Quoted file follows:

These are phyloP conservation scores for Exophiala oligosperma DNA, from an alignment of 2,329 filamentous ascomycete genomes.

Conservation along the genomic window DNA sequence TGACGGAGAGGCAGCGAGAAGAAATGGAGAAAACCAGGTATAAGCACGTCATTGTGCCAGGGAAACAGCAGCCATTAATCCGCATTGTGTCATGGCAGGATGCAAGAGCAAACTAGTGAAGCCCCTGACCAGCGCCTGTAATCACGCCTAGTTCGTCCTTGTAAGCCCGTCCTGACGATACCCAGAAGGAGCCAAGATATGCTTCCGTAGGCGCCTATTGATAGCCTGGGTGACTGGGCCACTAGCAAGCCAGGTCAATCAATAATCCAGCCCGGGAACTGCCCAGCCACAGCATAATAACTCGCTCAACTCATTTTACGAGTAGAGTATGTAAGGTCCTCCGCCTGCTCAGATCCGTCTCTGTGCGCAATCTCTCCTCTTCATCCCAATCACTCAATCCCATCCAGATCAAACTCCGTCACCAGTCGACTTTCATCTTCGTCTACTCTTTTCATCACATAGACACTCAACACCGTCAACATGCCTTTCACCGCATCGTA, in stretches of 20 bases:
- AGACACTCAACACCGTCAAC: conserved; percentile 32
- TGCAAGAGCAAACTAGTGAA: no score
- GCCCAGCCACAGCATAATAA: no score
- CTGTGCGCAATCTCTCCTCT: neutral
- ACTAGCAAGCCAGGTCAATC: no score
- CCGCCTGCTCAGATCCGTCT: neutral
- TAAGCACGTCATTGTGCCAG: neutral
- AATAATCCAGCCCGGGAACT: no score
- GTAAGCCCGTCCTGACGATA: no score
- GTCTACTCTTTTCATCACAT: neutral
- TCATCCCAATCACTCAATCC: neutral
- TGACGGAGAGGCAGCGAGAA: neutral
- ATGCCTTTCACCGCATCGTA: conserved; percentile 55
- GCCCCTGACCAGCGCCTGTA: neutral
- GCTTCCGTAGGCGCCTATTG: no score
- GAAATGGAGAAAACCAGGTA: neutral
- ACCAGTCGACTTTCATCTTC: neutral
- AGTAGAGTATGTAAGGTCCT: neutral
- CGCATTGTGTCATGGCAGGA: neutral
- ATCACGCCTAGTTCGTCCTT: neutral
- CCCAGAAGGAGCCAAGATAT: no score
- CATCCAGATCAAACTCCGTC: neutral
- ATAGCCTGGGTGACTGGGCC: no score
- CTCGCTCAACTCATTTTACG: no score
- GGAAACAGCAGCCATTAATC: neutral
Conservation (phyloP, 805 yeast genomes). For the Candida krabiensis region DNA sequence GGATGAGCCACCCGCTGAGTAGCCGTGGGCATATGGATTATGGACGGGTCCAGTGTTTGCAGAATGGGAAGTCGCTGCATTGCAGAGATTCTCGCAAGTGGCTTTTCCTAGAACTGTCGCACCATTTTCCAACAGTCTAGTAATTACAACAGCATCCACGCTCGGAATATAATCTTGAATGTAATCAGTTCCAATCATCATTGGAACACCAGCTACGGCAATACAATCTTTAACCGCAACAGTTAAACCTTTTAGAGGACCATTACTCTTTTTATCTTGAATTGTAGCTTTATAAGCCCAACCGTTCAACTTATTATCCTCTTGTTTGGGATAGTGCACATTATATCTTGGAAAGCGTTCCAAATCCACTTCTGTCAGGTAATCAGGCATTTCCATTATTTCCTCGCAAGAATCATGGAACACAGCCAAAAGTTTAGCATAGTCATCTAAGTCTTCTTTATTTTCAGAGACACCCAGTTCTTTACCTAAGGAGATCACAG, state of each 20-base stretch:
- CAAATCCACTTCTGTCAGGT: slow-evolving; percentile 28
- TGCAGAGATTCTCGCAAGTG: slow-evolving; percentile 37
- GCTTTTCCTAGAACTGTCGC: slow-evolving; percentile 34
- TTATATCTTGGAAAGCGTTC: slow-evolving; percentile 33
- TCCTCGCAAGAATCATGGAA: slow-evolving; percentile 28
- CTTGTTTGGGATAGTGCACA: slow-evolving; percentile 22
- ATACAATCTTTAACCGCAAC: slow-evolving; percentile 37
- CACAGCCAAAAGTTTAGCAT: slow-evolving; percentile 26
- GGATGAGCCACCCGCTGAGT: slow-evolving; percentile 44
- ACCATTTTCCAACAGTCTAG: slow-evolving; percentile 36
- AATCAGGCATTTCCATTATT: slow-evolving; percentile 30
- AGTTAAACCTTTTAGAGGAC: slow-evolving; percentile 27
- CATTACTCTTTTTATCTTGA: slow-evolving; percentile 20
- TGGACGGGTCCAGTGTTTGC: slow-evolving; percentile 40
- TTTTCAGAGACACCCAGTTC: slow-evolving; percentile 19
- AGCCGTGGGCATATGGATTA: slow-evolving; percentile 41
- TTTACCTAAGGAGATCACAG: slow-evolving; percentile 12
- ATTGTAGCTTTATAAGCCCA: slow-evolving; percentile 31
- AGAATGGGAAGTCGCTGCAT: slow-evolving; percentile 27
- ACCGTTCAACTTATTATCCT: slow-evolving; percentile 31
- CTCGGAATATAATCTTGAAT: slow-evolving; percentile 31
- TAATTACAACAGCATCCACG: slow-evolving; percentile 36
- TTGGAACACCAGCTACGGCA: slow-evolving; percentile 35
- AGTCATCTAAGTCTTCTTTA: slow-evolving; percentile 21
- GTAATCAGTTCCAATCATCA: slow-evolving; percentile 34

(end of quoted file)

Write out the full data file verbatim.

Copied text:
These are phyloP conservation scores for Exophiala oligosperma DNA, from an alignment of 2,329 filamentous ascomycete genomes.

Conservation along the genomic window DNA sequence TGACGGAGAGGCAGCGAGAAGAAATGGAGAAAACCAGGTATAAGCACGTCATTGTGCCAGGGAAACAGCAGCCATTAATCCGCATTGTGTCATGGCAGGATGCAAGAGCAAACTAGTGAAGCCCCTGACCAGCGCCTGTAATCACGCCTAGTTCGTCCTTGTAAGCCCGTCCTGACGATACCCAGAAGGAGCCAAGATATGCTTCCGTAGGCGCCTATTGATAGCCTGGGTGACTGGGCCACTAGCAAGCCAGGTCAATCAATAATCCAGCCCGGGAACTGCCCAGCCACAGCATAATAACTCGCTCAACTCATTTTACGAGTAGAGTATGTAAGGTCCTCCGCCTGCTCAGATCCGTCTCTGTGCGCAATCTCTCCTCTTCATCCCAATCACTCAATCCCATCCAGATCAAACTCCGTCACCAGTCGACTTTCATCTTCGTCTACTCTTTTCATCACATAGACACTCAACACCGTCAACATGCCTTTCACCGCATCGTA, in stretches of 20 bases:
- AGACACTCAACACCGTCAAC: conserved; percentile 32
- TGCAAGAGCAAACTAGTGAA: no score
- GCCCAGCCACAGCATAATAA: no score
- CTGTGCGCAATCTCTCCTCT: neutral
- ACTAGCAAGCCAGGTCAATC: no score
- CCGCCTGCTCAGATCCGTCT: neutral
- TAAGCACGTCATTGTGCCAG: neutral
- AATAATCCAGCCCGGGAACT: no score
- GTAAGCCCGTCCTGACGATA: no score
- GTCTACTCTTTTCATCACAT: neutral
- TCATCCCAATCACTCAATCC: neutral
- TGACGGAGAGGCAGCGAGAA: neutral
- ATGCCTTTCACCGCATCGTA: conserved; percentile 55
- GCCCCTGACCAGCGCCTGTA: neutral
- GCTTCCGTAGGCGCCTATTG: no score
- GAAATGGAGAAAACCAGGTA: neutral
- ACCAGTCGACTTTCATCTTC: neutral
- AGTAGAGTATGTAAGGTCCT: neutral
- CGCATTGTGTCATGGCAGGA: neutral
- ATCACGCCTAGTTCGTCCTT: neutral
- CCCAGAAGGAGCCAAGATAT: no score
- CATCCAGATCAAACTCCGTC: neutral
- ATAGCCTGGGTGACTGGGCC: no score
- CTCGCTCAACTCATTTTACG: no score
- GGAAACAGCAGCCATTAATC: neutral
Conservation (phyloP, 805 yeast genomes). For the Candida krabiensis region DNA sequence GGATGAGCCACCCGCTGAGTAGCCGTGGGCATATGGATTATGGACGGGTCCAGTGTTTGCAGAATGGGAAGTCGCTGCATTGCAGAGATTCTCGCAAGTGGCTTTTCCTAGAACTGTCGCACCATTTTCCAACAGTCTAGTAATTACAACAGCATCCACGCTCGGAATATAATCTTGAATGTAATCAGTTCCAATCATCATTGGAACACCAGCTACGGCAATACAATCTTTAACCGCAACAGTTAAACCTTTTAGAGGACCATTACTCTTTTTATCTTGAATTGTAGCTTTATAAGCCCAACCGTTCAACTTATTATCCTCTTGTTTGGGATAGTGCACATTATATCTTGGAAAGCGTTCCAAATCCACTTCTGTCAGGTAATCAGGCATTTCCATTATTTCCTCGCAAGAATCATGGAACACAGCCAAAAGTTTAGCATAGTCATCTAAGTCTTCTTTATTTTCAGAGACACCCAGTTCTTTACCTAAGGAGATCACAG, state of each 20-base stretch:
- CAAATCCACTTCTGTCAGGT: slow-evolving; percentile 28
- TGCAGAGATTCTCGCAAGTG: slow-evolving; percentile 37
- GCTTTTCCTAGAACTGTCGC: slow-evolving; percentile 34
- TTATATCTTGGAAAGCGTTC: slow-evolving; percentile 33
- TCCTCGCAAGAATCATGGAA: slow-evolving; percentile 28
- CTTGTTTGGGATAGTGCACA: slow-evolving; percentile 22
- ATACAATCTTTAACCGCAAC: slow-evolving; percentile 37
- CACAGCCAAAAGTTTAGCAT: slow-evolving; percentile 26
- GGATGAGCCACCCGCTGAGT: slow-evolving; percentile 44
- ACCATTTTCCAACAGTCTAG: slow-evolving; percentile 36
- AATCAGGCATTTCCATTATT: slow-evolving; percentile 30
- AGTTAAACCTTTTAGAGGAC: slow-evolving; percentile 27
- CATTACTCTTTTTATCTTGA: slow-evolving; percentile 20
- TGGACGGGTCCAGTGTTTGC: slow-evolving; percentile 40
- TTTTCAGAGACACCCAGTTC: slow-evolving; percentile 19
- AGCCGTGGGCATATGGATTA: slow-evolving; percentile 41
- TTTACCTAAGGAGATCACAG: slow-evolving; percentile 12
- ATTGTAGCTTTATAAGCCCA: slow-evolving; percentile 31
- AGAATGGGAAGTCGCTGCAT: slow-evolving; percentile 27
- ACCGTTCAACTTATTATCCT: slow-evolving; percentile 31
- CTCGGAATATAATCTTGAAT: slow-evolving; percentile 31
- TAATTACAACAGCATCCACG: slow-evolving; percentile 36
- TTGGAACACCAGCTACGGCA: slow-evolving; percentile 35
- AGTCATCTAAGTCTTCTTTA: slow-evolving; percentile 21
- GTAATCAGTTCCAATCATCA: slow-evolving; percentile 34